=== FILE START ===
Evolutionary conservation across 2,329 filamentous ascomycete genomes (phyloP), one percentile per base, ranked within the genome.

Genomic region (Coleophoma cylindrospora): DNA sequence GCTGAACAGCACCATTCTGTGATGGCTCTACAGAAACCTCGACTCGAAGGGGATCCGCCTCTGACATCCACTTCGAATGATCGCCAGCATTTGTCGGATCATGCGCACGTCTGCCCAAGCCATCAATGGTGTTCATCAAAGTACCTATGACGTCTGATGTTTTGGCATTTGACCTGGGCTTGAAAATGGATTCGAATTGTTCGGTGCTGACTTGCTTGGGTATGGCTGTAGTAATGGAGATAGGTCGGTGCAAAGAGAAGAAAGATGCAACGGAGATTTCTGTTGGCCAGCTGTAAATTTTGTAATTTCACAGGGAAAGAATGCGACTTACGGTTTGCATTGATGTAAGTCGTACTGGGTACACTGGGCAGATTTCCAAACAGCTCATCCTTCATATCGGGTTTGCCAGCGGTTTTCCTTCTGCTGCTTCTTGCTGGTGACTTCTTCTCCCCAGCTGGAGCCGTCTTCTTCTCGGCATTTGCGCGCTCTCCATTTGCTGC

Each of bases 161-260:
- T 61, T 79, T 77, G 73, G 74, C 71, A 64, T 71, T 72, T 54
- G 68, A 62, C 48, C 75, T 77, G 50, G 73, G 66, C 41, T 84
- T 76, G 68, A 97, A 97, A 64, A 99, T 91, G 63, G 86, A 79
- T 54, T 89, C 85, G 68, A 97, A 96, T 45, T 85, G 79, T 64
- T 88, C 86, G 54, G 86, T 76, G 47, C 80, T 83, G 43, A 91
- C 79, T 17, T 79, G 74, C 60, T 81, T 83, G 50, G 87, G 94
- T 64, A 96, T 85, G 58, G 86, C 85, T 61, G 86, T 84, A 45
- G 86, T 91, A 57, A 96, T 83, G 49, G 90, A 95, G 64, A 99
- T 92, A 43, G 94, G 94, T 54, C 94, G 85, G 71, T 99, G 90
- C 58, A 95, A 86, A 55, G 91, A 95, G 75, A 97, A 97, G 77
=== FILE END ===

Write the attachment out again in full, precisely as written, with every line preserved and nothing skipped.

Evolutionary conservation across 2,329 filamentous ascomycete genomes (phyloP), one percentile per base, ranked within the genome.

Genomic region (Coleophoma cylindrospora): DNA sequence GCTGAACAGCACCATTCTGTGATGGCTCTACAGAAACCTCGACTCGAAGGGGATCCGCCTCTGACATCCACTTCGAATGATCGCCAGCATTTGTCGGATCATGCGCACGTCTGCCCAAGCCATCAATGGTGTTCATCAAAGTACCTATGACGTCTGATGTTTTGGCATTTGACCTGGGCTTGAAAATGGATTCGAATTGTTCGGTGCTGACTTGCTTGGGTATGGCTGTAGTAATGGAGATAGGTCGGTGCAAAGAGAAGAAAGATGCAACGGAGATTTCTGTTGGCCAGCTGTAAATTTTGTAATTTCACAGGGAAAGAATGCGACTTACGGTTTGCATTGATGTAAGTCGTACTGGGTACACTGGGCAGATTTCCAAACAGCTCATCCTTCATATCGGGTTTGCCAGCGGTTTTCCTTCTGCTGCTTCTTGCTGGTGACTTCTTCTCCCCAGCTGGAGCCGTCTTCTTCTCGGCATTTGCGCGCTCTCCATTTGCTGC

Each of bases 161-260:
- T 61, T 79, T 77, G 73, G 74, C 71, A 64, T 71, T 72, T 54
- G 68, A 62, C 48, C 75, T 77, G 50, G 73, G 66, C 41, T 84
- T 76, G 68, A 97, A 97, A 64, A 99, T 91, G 63, G 86, A 79
- T 54, T 89, C 85, G 68, A 97, A 96, T 45, T 85, G 79, T 64
- T 88, C 86, G 54, G 86, T 76, G 47, C 80, T 83, G 43, A 91
- C 79, T 17, T 79, G 74, C 60, T 81, T 83, G 50, G 87, G 94
- T 64, A 96, T 85, G 58, G 86, C 85, T 61, G 86, T 84, A 45
- G 86, T 91, A 57, A 96, T 83, G 49, G 90, A 95, G 64, A 99
- T 92, A 43, G 94, G 94, T 54, C 94, G 85, G 71, T 99, G 90
- C 58, A 95, A 86, A 55, G 91, A 95, G 75, A 97, A 97, G 77